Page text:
Why I Stay in Costa Rica
It’s my birthday today and I’ve done a bunch of favorite things so far: gotten a facial, gotten a massage, hung out with my baby, spent time with my amazing husband, and now I’m writing.
I’ve been pondering a question I got from my friend John during our last trip to the United States. I’ve known John since 2002 when we crossed paths in massage school. Over the years we’ve had a friendship that’s worn many hats, and some of which were that we worked together and I was his boss. When that phase of our relationship ended we still hung onto our friendship and one of my favorite things about him is that when we speak, it’s always rooted in the heart and we meet each other exactly where we both are.
On a sunny afternoon in Salt Lake City, Adam and I found met John at Liberty park, rolled out a blanket and talked. John asked me a self inquisitive question as always, but this particular one I hadn’t given much conscious thought to. He knows the story of what took me to Costa Rica (a yoga retreat where I met Adam), but he wanted to know what keeps me here in Costa Rica, and I loved the question. So on this day of my birth, I’m going to share why I love Costa Rica and why I’m laying my roots down here. So in no particular order, and just a few off the top of man of the reasons, here are a few I’m sharing for now:
The person I am here
When I first moved to Costa Rica I wasn’t Harriet who owned Align Spa. I was Harriet from Utah, the girl who Adam chose to be his wife, so in that sense, I had big new shoes to fill. But in another sense, I was free to be whoever I wanted to be. I could literally start over. It’s been fun over the last 6 years to explore that freedom of recreating myself in a sense. What I’ve learned is that I’m still up to the same stuff as I was in Utah, just a different expression of it. We’re holding sacred space here, but for lodging, yoga and events, whereas in Utah it’s for the spa.
My business outgrew me
When I took my 5 month sabbatical Winter of 2012, I gave my business permission to grow without me being there physically. And it’s been growing steadily ever since. Now when I visit I’m mainly a customer, and the day to day operations of the spa just don’t need me around these days, and that’s great. ❤️
What I love about Potrero is its smallness. You know or know of most people, and a lot of our friends or acquaintances own the businesses here. We love that we can drive through town and wave to those on bikes, on foot or in their cars, and people in town rally together when needed. There’s also a town Whatsapp and facebook group that feels like a true way locals communicate and I love that. It’s been a long time since my hometown of Park City, felt like that. But even when it did Facebook or Whatsapp weren’t around yet. Wow neither were cell phones. So yeah, I’m a small town girl ❤️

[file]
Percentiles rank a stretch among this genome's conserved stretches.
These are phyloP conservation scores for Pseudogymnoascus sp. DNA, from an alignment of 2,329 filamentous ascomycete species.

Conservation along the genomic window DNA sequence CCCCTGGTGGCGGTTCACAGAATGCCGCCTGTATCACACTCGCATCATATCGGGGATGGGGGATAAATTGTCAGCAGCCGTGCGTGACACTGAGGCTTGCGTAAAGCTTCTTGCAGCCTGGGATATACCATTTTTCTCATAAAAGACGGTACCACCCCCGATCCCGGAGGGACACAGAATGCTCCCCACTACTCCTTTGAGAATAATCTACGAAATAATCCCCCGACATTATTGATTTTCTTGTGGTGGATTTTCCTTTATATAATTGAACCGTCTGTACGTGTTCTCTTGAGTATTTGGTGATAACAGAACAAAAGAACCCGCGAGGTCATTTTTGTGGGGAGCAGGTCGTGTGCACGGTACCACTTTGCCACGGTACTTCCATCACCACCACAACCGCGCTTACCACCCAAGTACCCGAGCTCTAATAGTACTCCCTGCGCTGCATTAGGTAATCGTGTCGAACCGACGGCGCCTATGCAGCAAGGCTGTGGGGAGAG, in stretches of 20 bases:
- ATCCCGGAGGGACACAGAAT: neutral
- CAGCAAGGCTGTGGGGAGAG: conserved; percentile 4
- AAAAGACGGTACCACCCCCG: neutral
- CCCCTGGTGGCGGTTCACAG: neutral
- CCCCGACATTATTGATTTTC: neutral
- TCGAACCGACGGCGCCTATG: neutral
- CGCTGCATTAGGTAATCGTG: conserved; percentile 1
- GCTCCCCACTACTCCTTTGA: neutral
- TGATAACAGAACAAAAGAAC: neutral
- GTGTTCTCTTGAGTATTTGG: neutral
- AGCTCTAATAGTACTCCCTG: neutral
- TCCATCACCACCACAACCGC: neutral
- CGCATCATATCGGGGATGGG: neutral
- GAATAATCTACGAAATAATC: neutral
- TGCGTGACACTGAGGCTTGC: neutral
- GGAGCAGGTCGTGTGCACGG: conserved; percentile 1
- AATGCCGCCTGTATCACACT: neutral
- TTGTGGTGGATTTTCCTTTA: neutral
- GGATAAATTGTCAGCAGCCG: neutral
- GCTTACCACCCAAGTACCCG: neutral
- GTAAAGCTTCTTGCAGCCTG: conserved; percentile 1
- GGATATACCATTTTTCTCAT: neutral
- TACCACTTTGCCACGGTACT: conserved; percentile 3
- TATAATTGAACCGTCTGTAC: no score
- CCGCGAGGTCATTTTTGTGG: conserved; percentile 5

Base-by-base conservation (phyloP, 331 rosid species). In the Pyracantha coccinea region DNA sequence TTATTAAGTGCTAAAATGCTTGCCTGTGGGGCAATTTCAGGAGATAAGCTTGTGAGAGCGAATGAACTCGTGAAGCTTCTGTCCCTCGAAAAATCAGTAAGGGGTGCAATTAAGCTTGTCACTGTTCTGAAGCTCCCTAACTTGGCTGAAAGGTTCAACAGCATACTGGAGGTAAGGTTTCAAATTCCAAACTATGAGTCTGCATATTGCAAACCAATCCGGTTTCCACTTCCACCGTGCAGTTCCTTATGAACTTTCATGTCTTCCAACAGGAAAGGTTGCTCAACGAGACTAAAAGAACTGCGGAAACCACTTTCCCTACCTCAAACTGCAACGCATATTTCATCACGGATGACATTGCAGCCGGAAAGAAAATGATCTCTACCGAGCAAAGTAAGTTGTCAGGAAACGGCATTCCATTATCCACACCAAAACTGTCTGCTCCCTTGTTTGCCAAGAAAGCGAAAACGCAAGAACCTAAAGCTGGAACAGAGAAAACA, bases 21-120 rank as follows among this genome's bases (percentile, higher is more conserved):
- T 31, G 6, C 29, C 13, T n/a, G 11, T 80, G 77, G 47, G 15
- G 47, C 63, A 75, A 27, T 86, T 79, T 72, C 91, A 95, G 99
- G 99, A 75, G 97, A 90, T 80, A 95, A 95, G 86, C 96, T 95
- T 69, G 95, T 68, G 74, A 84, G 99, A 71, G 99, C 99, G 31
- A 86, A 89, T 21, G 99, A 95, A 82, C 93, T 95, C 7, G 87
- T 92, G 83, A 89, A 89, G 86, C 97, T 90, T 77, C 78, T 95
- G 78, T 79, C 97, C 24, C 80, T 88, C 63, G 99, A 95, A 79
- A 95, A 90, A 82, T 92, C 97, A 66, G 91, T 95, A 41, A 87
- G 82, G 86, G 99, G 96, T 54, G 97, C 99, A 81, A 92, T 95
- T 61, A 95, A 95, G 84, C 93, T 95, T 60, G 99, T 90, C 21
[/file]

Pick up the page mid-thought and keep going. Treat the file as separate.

There’s exact time and then “ish” time in Costa Rica that can do a number on your brain, but sometimes that’s a good thing. And what’s interesting is many businesses and people operate on ish time. This means an appointment, a bus arrival or a store opening may be around 10am, but not AT10am. And it takes a lot of patience to do the dance of ish time. Me, I’ve been raised as an exact time kinda girl, especially coming from the day spa world where sessions are calculated by the minute. So for me and my yoga classes and times I say I’m going to be places, I’m there. But let it be known I’m married to an observer and participant of ish time. Apparently there’s no late if someone’s on ish time; it’s a different clock. And as Adam says, people arrive precisely when they’re supposed to. Sure this can present frustrations at times, but for the most part, it’s helped me relax my archaic tight grip around time.
Entitlement and convenience
I’ve noticed that Americans, and often me in particular, are used to having good service when we go to a business and we’re also used to the convenience of things in America. In Costa Rica, you need to let go of any attachments or feelings of entitlement to either good service or convenience, and activate your gratitude when you have those things. Adam says that Costa Rica often makes the easy hard, and that’s one of the ways the countries is so lovable.
I’ve observed a lot of the people here often live by a more simple standard of life. I find they’re happier, friendlier, less connected to gadgets, and more connected to each other, yes to that.
I love that the sounds around me are mostly wildlife, not honking horns or buzzing cell phones. It lets my mind relax. And I may not have a bathtub for an epsom salt bath, but I have the ocean.
There’s certainly more to share, but I’m at my 1000 limit; I think the main part of living in Costa Rica and what really keeps me here is that it keeps me humble and more present than I would be in the States. It gently removes me from my comfort zone and offers another way to navigate the world. And to me, anything that offers the opportunity to ruffle the feathers of your beliefs and habits is ultimately quite healing and powerful. And to me, that’s what Costa Rica is: healing, powerful & unforgettable.
Maybe come for a visit, you’ll see. :)